“Without translation, we would live in an island of isolation”. This was the prevailing thought with which the session began. Gracing the stage during Sharjah International Book Fair was Hannah Fielding, an award-winning contemporary Romance fiction writer. She was born in Egypt, spoke to her nanny in French and parents in English.
She said: “My French governess Zula started telling me stories when I was five. Two years later she told me I had to tell her stories. Especially at night, I would listen to the sea, feel the wind and imagine that there were fairies – thoughts that very enthusiastically encouraged by Zula. Writing runs in the family. My grandmother has written poetry and two books. My father has also written a family memoir.”
Sharjah International Book Fair Sheds Light on the Plight of Translation in Literary Works
Hannah who started writing stories at the age of 14 was often reprimanded for writing love stories. “I used to circulate my stories in class, which got me in trouble. My mother was called in at least once a month because the nuns used to catch my innocent love stories. Writing was and still is like escaping into an imaginary world. My mother never punished me, and my father was so encouraging. He would say, ‘you’ll be published one day’. Unfortunately, they never got to see that.”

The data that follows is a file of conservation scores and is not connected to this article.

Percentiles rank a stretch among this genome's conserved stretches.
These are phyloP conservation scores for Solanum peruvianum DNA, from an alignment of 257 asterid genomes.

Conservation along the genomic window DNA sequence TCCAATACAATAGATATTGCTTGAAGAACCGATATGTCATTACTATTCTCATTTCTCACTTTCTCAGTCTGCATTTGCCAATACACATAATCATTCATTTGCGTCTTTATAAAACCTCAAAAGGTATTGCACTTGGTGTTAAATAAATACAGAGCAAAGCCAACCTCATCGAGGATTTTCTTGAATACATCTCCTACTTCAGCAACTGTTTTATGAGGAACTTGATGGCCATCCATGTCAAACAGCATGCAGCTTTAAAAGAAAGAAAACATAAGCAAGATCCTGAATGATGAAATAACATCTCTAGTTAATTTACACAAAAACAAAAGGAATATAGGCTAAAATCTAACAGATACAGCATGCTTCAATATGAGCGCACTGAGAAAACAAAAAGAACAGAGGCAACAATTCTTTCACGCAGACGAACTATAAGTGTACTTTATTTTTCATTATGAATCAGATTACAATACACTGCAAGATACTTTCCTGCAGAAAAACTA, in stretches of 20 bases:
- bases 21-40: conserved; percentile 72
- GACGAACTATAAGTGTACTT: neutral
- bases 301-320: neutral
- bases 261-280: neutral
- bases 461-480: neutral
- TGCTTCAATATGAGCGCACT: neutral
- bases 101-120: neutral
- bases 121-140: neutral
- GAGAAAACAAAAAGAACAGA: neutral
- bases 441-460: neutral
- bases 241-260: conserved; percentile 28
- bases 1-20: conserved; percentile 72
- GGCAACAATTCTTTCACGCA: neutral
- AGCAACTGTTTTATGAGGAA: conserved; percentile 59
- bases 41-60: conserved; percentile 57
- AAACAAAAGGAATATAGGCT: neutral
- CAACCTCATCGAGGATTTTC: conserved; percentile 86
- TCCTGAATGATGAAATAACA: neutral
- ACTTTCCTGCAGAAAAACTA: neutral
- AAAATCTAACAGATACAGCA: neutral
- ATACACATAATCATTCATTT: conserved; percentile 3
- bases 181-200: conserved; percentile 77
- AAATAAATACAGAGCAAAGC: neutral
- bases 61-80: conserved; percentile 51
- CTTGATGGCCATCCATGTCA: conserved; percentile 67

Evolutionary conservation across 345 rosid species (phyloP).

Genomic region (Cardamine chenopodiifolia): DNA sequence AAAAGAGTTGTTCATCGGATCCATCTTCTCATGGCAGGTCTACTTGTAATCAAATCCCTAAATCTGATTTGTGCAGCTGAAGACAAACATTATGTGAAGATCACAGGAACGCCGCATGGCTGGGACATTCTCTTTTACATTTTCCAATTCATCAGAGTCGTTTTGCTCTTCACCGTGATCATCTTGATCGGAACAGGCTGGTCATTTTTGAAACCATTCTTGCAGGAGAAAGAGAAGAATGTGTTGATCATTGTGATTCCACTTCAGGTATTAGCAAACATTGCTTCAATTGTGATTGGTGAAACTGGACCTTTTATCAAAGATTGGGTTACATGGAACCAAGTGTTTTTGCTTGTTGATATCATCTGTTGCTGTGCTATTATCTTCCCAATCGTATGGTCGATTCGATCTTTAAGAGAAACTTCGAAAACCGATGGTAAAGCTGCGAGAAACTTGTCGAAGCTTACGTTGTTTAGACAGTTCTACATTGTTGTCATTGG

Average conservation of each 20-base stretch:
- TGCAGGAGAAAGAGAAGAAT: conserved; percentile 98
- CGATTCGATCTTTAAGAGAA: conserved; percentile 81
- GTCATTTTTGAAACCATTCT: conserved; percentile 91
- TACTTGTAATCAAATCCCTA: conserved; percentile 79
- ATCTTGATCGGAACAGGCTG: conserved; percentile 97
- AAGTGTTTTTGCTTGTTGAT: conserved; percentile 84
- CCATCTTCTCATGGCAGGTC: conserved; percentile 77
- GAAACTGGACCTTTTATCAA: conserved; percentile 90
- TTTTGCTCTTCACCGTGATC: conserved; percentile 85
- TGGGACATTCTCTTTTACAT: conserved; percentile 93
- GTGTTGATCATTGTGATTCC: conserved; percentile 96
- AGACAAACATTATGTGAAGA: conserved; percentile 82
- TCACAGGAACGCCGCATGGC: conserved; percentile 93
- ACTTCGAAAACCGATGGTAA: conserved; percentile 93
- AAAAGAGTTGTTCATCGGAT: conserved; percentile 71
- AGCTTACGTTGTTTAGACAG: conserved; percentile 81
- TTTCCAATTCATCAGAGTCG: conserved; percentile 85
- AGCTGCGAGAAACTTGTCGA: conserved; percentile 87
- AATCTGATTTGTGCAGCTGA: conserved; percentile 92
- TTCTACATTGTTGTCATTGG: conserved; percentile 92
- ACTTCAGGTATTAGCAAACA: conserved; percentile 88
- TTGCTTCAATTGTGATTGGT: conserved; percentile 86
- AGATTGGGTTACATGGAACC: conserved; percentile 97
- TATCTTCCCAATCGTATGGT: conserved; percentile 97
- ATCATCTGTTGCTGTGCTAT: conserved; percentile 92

Talking about translation and how she got around to writing in different languages, she said, “First, I wrote in French and sent it to France. They wrote back. They said this book has a lot of potential, but in France today we are inundated by the American market. So you’ll be better off writing a translation and sending it to the US”. While literary translation continues to be accused of being unable to keep pace with the original text, Hannah further said, “I want to write about Romania. But I know the market there for translation is really small”.
“Without translation we would live in an island of Isolation”
She highlighted that Interpreters have often been accused of being inaccurate and unfaithful in their translation, but despite the accusation, interpreters help us understand each other and the world better.
Acknowledging a noticeable movement in the field of translation Dr Shawqi Bahumaid who is a Professor of Linguistics is Yemen said, “the momentum in translation picked up from the end of 90s and while at that time Foreign language to Arabic translation and its reverse was only 3000 books per annum, this number has risen to 6000 now”.
Acknowledging, that literary translation has a lion’s share, Dr Bahumaid also said at Sharjah International Book Fair, “the selection of books for translation is still quite random. We don’t have a proper pan Arab organisation for translation. There is no specific strategy and plan in translation. There are only humble efforts”.
Both authors however acknowledged that traveling to different countries enriched their cultural experiences and enhanced their creative output. But still a large chunk of good literary work remains outside the realm of translation, mainly due to the lack of proper organised efforts and perhaps they don’t meet commercial interests of publishers.